Gwen paced on the other side of the building while Grace and I sat on the edge of the roof letting our legs dangle out as the wind gently rolled past. The breeze carried a chill with it that made Grace pull her sweater in tighter around her.
“What do you want?” I asked, lighting a cigarette.
“I just want a nice, easy life. What’s wrong with that?” she replied looking down at the people on the sidewalk.
“A lot,” I said, shaking my head, “an ignorant life is for those little people down there. We aren’t those people and to be totally honest, I wouldn’t want to be. They are oblivious to the problems we deal with and the reality of the world they live in.
“They spend their lives working hard for the money they borrowed so they can pay it back with interest. They’ve been convinced that borrowing money is the path to a comfortable life while they work in offices and live in the suburbs. The entire system is rigged against them, and on some level, they know it, but they choose to be miserable.”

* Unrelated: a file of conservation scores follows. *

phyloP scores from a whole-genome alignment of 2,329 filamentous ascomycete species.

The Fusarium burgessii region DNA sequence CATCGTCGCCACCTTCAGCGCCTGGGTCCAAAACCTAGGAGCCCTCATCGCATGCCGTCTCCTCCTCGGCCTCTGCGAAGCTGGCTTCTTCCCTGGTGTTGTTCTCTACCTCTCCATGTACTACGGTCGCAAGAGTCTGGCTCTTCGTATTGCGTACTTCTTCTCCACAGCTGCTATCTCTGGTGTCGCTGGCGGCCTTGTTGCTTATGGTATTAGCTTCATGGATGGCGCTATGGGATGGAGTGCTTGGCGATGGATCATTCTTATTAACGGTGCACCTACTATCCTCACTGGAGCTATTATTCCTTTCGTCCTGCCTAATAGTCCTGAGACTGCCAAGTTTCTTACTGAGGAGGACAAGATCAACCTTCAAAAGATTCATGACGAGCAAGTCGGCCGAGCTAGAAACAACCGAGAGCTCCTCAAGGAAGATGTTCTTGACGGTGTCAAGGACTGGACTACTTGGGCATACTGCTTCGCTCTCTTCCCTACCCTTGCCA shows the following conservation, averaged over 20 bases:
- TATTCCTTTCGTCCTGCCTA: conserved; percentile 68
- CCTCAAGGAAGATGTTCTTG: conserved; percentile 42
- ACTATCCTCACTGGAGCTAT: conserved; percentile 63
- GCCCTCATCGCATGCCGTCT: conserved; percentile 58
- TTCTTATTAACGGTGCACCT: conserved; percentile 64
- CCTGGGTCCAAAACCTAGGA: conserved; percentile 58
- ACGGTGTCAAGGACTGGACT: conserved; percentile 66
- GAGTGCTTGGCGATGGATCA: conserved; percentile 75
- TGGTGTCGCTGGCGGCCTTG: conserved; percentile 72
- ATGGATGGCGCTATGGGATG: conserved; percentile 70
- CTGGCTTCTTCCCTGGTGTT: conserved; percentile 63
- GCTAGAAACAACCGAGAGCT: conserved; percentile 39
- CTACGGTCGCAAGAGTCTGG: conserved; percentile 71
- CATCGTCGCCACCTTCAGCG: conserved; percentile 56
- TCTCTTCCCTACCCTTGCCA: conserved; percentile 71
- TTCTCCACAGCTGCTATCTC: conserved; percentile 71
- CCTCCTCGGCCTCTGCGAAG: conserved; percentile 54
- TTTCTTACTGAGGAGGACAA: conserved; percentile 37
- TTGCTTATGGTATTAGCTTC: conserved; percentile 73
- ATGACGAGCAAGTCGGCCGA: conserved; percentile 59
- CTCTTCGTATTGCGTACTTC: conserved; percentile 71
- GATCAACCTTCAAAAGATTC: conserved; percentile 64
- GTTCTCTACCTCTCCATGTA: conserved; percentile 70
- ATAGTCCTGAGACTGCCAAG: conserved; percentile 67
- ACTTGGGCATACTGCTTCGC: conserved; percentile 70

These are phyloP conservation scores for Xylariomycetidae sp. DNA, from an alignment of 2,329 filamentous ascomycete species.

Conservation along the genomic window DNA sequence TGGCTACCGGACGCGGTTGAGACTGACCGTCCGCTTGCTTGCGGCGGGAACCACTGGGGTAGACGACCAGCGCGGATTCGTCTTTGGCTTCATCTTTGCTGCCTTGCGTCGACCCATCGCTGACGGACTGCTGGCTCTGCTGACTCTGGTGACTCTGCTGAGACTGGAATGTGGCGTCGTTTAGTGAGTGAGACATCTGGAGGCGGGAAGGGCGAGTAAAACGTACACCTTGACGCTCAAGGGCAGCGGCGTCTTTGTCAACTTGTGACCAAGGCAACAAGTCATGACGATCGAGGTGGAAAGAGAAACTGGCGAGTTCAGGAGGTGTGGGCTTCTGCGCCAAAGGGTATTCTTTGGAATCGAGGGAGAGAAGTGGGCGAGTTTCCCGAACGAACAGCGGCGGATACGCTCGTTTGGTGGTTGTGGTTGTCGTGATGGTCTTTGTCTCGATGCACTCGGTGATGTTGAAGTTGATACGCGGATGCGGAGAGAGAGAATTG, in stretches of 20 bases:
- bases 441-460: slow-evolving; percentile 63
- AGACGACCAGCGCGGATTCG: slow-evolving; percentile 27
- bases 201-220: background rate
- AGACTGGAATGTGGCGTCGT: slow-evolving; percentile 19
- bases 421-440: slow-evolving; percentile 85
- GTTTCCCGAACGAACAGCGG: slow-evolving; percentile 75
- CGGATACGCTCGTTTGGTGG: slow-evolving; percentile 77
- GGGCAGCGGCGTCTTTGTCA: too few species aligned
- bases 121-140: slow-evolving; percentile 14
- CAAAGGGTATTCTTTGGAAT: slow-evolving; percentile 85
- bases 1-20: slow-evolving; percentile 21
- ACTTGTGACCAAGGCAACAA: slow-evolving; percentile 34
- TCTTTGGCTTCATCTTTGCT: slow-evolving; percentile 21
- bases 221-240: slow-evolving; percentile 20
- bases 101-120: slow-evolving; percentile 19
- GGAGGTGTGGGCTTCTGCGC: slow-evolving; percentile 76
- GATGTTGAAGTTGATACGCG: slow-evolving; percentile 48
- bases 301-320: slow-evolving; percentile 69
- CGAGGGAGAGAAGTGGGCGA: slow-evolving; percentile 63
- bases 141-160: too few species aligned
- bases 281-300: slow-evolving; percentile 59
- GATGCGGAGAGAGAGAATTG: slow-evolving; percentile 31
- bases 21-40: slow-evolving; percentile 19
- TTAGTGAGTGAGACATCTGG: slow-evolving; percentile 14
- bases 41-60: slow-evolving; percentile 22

“I thought you were crazy,” Grace said, her eyes still searching the crowd, “that’s what everyone told me anyway. But you don’t seem crazy to me…”
“I’m bat-shit crazy,” I replied with a smile. “I wear that badge with a very high level of pride. I’m crazy because I see the system for what it is, not what they want us to see, and I broke out of it. I stepped away, and now I enjoy every minute of my work changing the world.”
“What do you do for money? Isn’t it bad to kill?”
“Of course we need it. The world runs on money. What we do is take what we need and live by our own laws. We kill people, sure, but we do it quickly, for the most part anyway. It’s those assholes getting rich doing nothing while all the little cogs that are ‘normal people’ do all the work that is truly evil.” I said, pausing for a moment, “I once went into an insurance company after a target. You know, on their walls there were plaques for top performance. ‘555 Million Dollars in Actuary Profits.’ Do you know what that means?”
Grace shook her head.
“That means that a group of people working in an office barely making it made some dick-head, or a group of dick-heads, over half of a billion dollars. That’s the real crime. Sure I killed the guy in his office and left him there for the cleaner to find, but that guy’s boss is the real monster…”
It was a few minutes before Grace said anything. I knew she was processing everything still.
“Could we redistribute the money we make?” she asked.
“I never take more than I need, so I don’t see why not,” I smiled.
“I’m in,” she said smiling down at the people on the street.